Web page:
STRONG candidates from the Labor party and the Greens won’t be enough to stop Wannon MP Dan Tehan riding on the wave of national discontent with the Rudd government.
After delivering on local election promises, including cancer centre funding early into his campaign, Mr Tehan looks set to increase his primary vote, cementing Wannon as an even safer seat for the Liberal Party.
A debate win to Greens’ challenger Tim Emanuelle and energetic efforts by Labor’s Michael Barling across the safe Liberal seat will do little to claw back votes, according to Deakin University political lecturer Associate Professor Kevin O’Toole.
Mr Tehan holds Wannon by a 5.7 per cent margin but even with strong Labor voting patterns in places like Ararat or Maryborough, his support is likely to strengthen after September 7.
“With the value of incumbency he’s probably got another 2 per cent his way,” Professor O’Toole said.
“With the momentum the Liberal Party has got it’s likely there’ll be a swing towards them.
“I think he will poll very well, even against good candidates just singularly because of the national momentum.”
The academic said the quality of the local debate this election had outshined the 2010 campaign, which was dominated by independents.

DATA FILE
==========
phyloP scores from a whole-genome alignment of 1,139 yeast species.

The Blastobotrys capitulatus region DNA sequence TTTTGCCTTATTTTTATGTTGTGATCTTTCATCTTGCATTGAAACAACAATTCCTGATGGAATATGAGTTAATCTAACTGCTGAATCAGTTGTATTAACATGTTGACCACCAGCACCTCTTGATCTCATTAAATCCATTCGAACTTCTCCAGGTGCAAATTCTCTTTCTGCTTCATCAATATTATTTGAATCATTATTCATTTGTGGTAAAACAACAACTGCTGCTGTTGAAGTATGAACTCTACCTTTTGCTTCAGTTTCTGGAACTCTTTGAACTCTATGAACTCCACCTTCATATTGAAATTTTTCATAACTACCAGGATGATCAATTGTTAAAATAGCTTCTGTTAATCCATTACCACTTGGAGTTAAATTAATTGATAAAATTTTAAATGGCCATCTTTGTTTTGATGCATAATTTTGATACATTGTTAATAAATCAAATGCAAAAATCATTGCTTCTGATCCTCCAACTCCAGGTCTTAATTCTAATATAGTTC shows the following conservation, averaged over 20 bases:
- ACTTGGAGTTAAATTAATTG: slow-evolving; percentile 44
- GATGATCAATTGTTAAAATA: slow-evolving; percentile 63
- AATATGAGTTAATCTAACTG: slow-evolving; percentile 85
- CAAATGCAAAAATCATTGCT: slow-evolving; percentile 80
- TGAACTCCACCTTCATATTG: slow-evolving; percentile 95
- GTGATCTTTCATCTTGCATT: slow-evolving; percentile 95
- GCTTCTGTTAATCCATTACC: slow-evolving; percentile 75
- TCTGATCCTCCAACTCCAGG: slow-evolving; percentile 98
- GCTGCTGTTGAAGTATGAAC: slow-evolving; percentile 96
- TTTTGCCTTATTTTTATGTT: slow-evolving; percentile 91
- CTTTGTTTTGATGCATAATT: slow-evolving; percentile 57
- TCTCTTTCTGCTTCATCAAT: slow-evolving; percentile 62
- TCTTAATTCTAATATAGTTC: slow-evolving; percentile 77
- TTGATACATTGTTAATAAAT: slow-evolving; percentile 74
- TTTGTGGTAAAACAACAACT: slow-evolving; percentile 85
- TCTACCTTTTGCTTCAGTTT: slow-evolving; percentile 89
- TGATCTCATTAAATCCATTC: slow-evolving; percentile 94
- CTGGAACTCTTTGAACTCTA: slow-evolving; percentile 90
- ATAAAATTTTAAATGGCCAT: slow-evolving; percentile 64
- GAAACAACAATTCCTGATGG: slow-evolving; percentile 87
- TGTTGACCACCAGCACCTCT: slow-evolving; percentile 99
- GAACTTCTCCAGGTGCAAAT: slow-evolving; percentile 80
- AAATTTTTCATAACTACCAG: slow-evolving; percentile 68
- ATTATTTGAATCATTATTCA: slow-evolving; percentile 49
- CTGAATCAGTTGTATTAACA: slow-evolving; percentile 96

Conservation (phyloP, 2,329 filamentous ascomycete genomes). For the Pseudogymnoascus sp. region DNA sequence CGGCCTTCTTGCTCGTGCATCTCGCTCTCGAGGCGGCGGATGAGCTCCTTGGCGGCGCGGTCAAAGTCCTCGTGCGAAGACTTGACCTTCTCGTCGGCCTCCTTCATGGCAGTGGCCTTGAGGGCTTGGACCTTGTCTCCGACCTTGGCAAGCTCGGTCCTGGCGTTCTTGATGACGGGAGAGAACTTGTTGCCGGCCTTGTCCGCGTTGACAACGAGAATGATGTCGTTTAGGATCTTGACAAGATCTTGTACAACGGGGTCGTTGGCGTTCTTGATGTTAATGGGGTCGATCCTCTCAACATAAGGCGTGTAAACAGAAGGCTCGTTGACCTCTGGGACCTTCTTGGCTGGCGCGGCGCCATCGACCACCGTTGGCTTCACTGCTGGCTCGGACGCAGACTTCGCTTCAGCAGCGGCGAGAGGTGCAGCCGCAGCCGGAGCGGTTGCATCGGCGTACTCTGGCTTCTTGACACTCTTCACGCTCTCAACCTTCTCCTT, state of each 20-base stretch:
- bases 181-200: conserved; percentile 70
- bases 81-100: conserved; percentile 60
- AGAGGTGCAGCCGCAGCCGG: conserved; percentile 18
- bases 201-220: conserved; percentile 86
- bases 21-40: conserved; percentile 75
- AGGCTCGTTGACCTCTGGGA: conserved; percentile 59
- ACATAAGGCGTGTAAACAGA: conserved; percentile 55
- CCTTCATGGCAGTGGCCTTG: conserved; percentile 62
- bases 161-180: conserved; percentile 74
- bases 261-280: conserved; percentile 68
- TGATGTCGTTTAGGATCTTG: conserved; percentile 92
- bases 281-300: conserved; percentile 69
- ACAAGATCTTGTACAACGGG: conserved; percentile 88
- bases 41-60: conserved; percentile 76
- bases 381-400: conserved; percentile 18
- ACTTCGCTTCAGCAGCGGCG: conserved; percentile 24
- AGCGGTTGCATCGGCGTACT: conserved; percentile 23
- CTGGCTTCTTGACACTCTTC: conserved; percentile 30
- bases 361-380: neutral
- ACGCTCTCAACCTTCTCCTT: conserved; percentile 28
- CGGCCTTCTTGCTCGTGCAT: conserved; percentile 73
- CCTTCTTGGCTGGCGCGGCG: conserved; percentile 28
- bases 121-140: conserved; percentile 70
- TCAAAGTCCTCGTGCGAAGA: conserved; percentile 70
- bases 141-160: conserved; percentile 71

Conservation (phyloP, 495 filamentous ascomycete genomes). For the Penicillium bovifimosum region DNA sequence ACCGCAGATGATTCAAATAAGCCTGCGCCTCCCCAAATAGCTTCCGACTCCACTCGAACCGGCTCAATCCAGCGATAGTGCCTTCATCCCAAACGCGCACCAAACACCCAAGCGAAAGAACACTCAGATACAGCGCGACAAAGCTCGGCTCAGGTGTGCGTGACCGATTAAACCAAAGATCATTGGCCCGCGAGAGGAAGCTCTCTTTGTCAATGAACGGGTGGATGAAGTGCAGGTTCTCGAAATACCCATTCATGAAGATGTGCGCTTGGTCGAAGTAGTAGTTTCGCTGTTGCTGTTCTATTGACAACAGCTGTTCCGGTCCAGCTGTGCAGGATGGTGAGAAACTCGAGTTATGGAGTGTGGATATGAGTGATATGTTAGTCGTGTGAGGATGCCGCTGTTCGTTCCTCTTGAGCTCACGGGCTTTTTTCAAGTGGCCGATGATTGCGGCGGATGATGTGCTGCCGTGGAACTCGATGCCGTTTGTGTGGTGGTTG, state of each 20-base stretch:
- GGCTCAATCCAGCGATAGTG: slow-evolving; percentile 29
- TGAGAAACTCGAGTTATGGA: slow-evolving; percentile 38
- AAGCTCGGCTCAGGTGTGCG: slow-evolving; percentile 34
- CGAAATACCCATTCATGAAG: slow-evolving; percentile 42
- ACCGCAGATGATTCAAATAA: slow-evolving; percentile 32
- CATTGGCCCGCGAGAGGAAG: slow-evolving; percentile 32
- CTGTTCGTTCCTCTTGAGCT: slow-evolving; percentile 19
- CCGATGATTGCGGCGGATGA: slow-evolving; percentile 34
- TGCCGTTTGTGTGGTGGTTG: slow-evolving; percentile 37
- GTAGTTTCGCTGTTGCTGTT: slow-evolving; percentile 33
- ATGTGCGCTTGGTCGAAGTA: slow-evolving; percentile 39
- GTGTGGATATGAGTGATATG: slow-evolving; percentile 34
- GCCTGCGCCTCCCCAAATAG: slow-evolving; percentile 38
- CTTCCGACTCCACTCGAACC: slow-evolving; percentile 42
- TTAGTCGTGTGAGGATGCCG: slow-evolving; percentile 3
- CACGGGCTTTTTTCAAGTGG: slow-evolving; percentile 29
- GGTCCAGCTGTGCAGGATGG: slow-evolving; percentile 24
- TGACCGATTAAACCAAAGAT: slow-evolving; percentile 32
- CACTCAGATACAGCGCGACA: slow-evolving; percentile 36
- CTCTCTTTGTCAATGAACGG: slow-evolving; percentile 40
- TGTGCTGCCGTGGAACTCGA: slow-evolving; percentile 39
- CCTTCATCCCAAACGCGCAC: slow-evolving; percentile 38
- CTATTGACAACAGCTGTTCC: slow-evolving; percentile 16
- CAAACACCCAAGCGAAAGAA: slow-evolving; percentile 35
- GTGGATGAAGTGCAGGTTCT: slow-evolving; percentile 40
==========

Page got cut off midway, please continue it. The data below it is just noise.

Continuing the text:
He said both Labor and Greens candidates had not been on the ground long enough to make an impact on voters, despite Mr Barling announcing his preselection in May.
“He’s very articulate but in the present climate the mood isn’t on for a swing,” Professor O’Toole said.
The ideological split inside the Labor party during the 1950s and the heavily Catholic south-west remain core reasons behind decades of Liberal control of the seat, he said.
“Warrnambool was traditionally the old Democratic Labor Party, which used to be Labor until the split came about in the 1950s,” Professor O’Toole said.
“Most of the preaching from the pulpits in the 1950s was very anti-Labor.”
Professor O’Toole said the minor parties would pick up the normal votes from their core supporters but would make little difference except for the senate.
“If the Palmer United Party picks up one vote I’ll be very surprised because nobody knows who the candidate is,” he said yesterday.